Aloha - and what you may well ask does the American post-secondary system of accreditation have to do with the extinct dodo bird?  I'm sad to say that you just guessed the answer: they're both extinct. Okay, the dodo bird I get, but what about accreditation?  It's hardly extinct - it's the very foundation of North American higher education, isn't it?

The answer is, it was.  Back in the early 50's and 60's accreditation had a particularly important meaning:  courses taken at one American college were equivalent to those taken at another accredited institution. This did two things.  First, it raised the quality bar by requiring college and university courses taken at accredited institutions to be similar in quality.  Second, it changed the former feudal system whereby a student was academically bound to the institution where he or she began studies. Now students could transfer between accredited institutions, picking and choosing to graduate from those felt to be the best. Transfer, you see, is much easier than freshman admission. 

Accredition used to mean this, but from my perch here in Hawaii, I've watched accredition change from a firm academic agreement to a business advert.  And why not?  Anyone these days who knows how to self-critique and can successfully navigate the monetary and bureaucratic byroads can gain accreditation.  What's more, when they do, they don't need to honor course quality or credit equity anymore.  It's not wholly a business like indulgences were, but it seems to be coming awfully close in my opinion. For example, I had two students seek to transfer the same regionally-accredited coursework to the same university.  One counselor granted full credit; the other rejected it outright. Odd, I thought and contacted the head of admissions only to be told that first each counselor had the right to accept or reject transfer credit as he or she saw fit, and second the university was under no obligation to accept any courses or credits from institutions within the same region.  So what's left of the "regional" or "accreditation" in regional accredition then?  It was, I was told, a complex issue and one which I, a mere academician really wouldn't understand.

What's really going on, I believe, is another example of the shift from academic service to the business of education. If a student takes classes elsewhere and then tranfers in to another institution last in his or her course of studies, then the student doesn't really reflect the standards of the students who've been studying their whole time there. Hmmm. Also the accepting institution suffers monetarily. Really, I thought. So education isn't a service anymore.  It's a business involved in making profit through the selling of diplomas?  Ah, yes, I was told, but not quite like that. You see, only diploma mills sell diplomas, and accredited institutions by virtue of being accredited are not diploma mills. This is logic Socrates would find interesting, I'm sure.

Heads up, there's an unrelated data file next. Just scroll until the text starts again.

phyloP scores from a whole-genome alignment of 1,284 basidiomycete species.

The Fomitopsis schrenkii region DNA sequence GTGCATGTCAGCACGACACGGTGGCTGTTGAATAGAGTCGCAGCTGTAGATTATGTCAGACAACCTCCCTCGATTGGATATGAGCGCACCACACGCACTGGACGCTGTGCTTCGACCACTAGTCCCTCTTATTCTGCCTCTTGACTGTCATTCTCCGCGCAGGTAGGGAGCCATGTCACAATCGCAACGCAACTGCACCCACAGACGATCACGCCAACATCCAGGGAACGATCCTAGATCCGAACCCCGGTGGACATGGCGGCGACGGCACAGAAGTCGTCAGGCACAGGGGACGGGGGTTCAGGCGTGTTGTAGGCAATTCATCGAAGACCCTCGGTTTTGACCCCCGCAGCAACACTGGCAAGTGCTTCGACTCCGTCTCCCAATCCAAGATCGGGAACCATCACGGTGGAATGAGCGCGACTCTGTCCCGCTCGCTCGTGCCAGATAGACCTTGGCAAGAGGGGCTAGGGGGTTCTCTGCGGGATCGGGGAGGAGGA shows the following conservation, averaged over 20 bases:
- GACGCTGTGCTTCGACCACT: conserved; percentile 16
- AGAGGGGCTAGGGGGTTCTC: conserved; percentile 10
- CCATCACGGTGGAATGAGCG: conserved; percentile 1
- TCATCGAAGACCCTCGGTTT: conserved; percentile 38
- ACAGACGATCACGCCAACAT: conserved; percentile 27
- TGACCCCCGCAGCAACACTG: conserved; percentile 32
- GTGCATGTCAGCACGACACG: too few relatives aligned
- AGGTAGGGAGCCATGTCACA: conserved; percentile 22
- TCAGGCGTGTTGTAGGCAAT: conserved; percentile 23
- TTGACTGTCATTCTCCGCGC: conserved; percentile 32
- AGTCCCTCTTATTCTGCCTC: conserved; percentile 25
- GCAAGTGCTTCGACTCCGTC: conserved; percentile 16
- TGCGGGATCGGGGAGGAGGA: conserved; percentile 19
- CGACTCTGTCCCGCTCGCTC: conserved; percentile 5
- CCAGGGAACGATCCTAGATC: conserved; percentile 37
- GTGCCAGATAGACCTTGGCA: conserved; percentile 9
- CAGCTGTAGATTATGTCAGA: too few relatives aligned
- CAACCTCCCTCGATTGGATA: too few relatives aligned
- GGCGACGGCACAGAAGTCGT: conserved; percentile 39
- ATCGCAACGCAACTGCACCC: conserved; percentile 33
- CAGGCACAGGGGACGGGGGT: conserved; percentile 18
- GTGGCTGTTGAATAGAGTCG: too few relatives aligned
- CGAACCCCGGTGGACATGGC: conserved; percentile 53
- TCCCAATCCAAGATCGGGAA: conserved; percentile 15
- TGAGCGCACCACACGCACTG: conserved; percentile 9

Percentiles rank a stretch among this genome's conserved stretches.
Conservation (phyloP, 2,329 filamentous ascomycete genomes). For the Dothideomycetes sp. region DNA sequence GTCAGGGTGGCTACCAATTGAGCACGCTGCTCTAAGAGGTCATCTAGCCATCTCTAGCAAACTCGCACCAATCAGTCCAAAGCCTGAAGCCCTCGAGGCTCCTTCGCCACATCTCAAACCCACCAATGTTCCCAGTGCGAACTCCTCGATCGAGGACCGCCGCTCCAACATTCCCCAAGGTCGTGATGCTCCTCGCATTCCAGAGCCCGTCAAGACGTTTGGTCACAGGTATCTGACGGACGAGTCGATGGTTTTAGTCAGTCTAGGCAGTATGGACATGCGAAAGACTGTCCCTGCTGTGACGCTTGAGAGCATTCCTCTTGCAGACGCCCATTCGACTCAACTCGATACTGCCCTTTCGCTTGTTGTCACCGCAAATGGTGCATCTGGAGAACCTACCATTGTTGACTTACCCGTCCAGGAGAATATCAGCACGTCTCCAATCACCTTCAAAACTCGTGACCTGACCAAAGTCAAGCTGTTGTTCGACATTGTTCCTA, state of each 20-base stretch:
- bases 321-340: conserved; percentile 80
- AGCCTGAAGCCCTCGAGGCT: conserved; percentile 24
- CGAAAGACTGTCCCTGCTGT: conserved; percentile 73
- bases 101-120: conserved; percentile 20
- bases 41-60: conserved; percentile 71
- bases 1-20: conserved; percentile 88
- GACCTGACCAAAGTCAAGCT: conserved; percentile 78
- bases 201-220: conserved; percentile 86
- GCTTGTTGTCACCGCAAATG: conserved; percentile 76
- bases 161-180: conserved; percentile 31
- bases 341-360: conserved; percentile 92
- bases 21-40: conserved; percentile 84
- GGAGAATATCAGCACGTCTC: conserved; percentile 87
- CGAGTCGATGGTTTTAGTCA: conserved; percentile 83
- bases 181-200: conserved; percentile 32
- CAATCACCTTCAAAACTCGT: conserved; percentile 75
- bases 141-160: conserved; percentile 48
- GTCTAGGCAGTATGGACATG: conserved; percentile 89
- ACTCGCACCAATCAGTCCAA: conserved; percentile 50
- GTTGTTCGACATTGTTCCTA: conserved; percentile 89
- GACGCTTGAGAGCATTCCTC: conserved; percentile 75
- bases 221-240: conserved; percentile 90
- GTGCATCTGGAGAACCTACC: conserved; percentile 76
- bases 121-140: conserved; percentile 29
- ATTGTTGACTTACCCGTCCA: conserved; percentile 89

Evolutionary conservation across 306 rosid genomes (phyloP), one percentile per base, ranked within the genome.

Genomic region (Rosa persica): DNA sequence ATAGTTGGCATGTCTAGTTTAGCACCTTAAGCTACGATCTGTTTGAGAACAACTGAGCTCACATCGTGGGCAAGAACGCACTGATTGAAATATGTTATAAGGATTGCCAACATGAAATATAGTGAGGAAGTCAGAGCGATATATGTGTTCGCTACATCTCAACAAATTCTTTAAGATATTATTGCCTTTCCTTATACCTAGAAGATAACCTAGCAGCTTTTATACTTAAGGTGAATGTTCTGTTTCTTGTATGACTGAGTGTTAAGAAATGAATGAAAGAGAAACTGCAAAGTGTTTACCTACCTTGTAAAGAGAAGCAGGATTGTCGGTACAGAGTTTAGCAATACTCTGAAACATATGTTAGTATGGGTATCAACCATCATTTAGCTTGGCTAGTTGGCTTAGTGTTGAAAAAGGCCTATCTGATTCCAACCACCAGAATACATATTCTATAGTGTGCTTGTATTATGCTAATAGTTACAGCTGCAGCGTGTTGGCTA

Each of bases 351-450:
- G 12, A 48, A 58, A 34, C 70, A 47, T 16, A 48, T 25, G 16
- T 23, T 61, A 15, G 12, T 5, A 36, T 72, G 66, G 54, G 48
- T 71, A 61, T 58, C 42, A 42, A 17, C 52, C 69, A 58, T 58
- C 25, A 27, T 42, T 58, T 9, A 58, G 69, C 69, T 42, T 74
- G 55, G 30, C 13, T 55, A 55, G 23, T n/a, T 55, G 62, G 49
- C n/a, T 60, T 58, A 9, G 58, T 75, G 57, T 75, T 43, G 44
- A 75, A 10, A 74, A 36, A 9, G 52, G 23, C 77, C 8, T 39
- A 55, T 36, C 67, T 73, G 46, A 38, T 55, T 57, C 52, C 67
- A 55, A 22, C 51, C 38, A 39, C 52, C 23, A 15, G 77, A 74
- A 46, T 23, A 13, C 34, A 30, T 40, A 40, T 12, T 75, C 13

I'm not arguing there aren't diploma mills.  What I'm arguing is that accredited institutions of higher learning sure sound a lot like a diploma mill when they explain accreditation these days. 

Why can't students transfer freely from institution to institution if, in fact, the courses are equivalent.  And what makes two courses equivalent anyway?  Is about the course numbers or names, course descriptions, syllabi or assessment devices administered?  Is it about the quantity of information acquired and retained?  Is it about critical thinking, reading, writing, speaking and listening (what some call college level "literacy")?  Or is it about how well one uses and applies what one has learned (what I call knowledge) and knowing when to appropriately apply it (what I call wisdom) - what the U. S. National Academy of Sciences decried that U. S. post-secondary graduates are increasingly devoid of in HOW PEOPLE LEARN (contextual cross-applicability some like to call it now)?  If accredition bodies can't even answer this basic question, and they can't, then it's no wonder that accreditation is loosing it's meaning in light of the ever growing business of education. 

And what about all those distance learning institutions that have such an unfair advantage over our traditional brick and mortar institutions?  Did I miss something here? Are we talking academic service or, once again, the business of education.  The latter, I can't but believe.  Yes, distance learning institutions do have an advantage over traditional brick and mortar institutions, but does that justify discrimination and support of a less effective system of a more effective one?  Maybe the traditional institutions are simply staving off the inevitable:  that in the future, students will be able to study from any professor anywhere in the world, picking and choosing the best education for themselves, their final degree being issued by "credit banks" of varying flavor and cost.  Interesting concept:  continuing the digression from feudal serfdom to a more modern, enlightened world. But the key, in my opinion, is for us to begin recognizing the business of education for what it is:  just another "anything-is-fair-in-love-war-and-business" capital profit venture. Accreditation, like the Emporer's new clothes, looks different in the stark light of today's business reality.  Only when we return to the service of education will it began to once again take on it's original meaning and worth. 

Dr. Daniel S. Janik PhD (Education)
Author of
     - Unlock the Genius Within
     - How to Choose the BEST English Language School in the USA
     - A Neurobiological Theory and Method of Language Acquisition
Available on and at outstanding academic libraries and bookstores everywhere.